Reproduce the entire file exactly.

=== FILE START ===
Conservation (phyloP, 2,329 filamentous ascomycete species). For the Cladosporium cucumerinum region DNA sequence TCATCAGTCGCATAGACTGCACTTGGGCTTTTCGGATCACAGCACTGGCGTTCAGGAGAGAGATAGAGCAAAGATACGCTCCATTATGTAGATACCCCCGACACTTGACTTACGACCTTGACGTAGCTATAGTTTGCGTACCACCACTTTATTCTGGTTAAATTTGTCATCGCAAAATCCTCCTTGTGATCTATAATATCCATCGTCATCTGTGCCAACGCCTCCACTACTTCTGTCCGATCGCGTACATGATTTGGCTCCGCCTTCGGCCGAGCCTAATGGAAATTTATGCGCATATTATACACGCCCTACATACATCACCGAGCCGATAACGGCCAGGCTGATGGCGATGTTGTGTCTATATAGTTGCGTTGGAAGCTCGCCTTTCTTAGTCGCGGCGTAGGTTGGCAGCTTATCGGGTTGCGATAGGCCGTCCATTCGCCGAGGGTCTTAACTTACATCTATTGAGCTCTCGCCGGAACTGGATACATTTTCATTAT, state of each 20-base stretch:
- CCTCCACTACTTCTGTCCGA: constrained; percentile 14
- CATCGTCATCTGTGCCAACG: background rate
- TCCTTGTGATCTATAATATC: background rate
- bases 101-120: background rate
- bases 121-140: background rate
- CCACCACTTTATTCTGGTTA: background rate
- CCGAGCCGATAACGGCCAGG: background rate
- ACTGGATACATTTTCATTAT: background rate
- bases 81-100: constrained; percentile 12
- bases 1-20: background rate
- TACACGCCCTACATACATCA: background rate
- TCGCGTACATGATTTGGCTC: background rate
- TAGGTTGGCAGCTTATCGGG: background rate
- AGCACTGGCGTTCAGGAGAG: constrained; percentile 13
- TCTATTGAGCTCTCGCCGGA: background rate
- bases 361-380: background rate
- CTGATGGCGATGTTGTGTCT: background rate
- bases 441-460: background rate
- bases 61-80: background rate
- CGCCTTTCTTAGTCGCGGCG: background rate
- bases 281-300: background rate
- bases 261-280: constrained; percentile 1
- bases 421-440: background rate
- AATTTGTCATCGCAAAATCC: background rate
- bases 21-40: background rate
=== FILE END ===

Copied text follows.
Conservation (phyloP, 2,329 filamentous ascomycete species). For the Cladosporium cucumerinum region DNA sequence TCATCAGTCGCATAGACTGCACTTGGGCTTTTCGGATCACAGCACTGGCGTTCAGGAGAGAGATAGAGCAAAGATACGCTCCATTATGTAGATACCCCCGACACTTGACTTACGACCTTGACGTAGCTATAGTTTGCGTACCACCACTTTATTCTGGTTAAATTTGTCATCGCAAAATCCTCCTTGTGATCTATAATATCCATCGTCATCTGTGCCAACGCCTCCACTACTTCTGTCCGATCGCGTACATGATTTGGCTCCGCCTTCGGCCGAGCCTAATGGAAATTTATGCGCATATTATACACGCCCTACATACATCACCGAGCCGATAACGGCCAGGCTGATGGCGATGTTGTGTCTATATAGTTGCGTTGGAAGCTCGCCTTTCTTAGTCGCGGCGTAGGTTGGCAGCTTATCGGGTTGCGATAGGCCGTCCATTCGCCGAGGGTCTTAACTTACATCTATTGAGCTCTCGCCGGAACTGGATACATTTTCATTAT, state of each 20-base stretch:
- CCTCCACTACTTCTGTCCGA: constrained; percentile 14
- CATCGTCATCTGTGCCAACG: background rate
- TCCTTGTGATCTATAATATC: background rate
- bases 101-120: background rate
- bases 121-140: background rate
- CCACCACTTTATTCTGGTTA: background rate
- CCGAGCCGATAACGGCCAGG: background rate
- ACTGGATACATTTTCATTAT: background rate
- bases 81-100: constrained; percentile 12
- bases 1-20: background rate
- TACACGCCCTACATACATCA: background rate
- TCGCGTACATGATTTGGCTC: background rate
- TAGGTTGGCAGCTTATCGGG: background rate
- AGCACTGGCGTTCAGGAGAG: constrained; percentile 13
- TCTATTGAGCTCTCGCCGGA: background rate
- bases 361-380: background rate
- CTGATGGCGATGTTGTGTCT: background rate
- bases 441-460: background rate
- bases 61-80: background rate
- CGCCTTTCTTAGTCGCGGCG: background rate
- bases 281-300: background rate
- bases 261-280: constrained; percentile 1
- bases 421-440: background rate
- AATTTGTCATCGCAAAATCC: background rate
- bases 21-40: background rate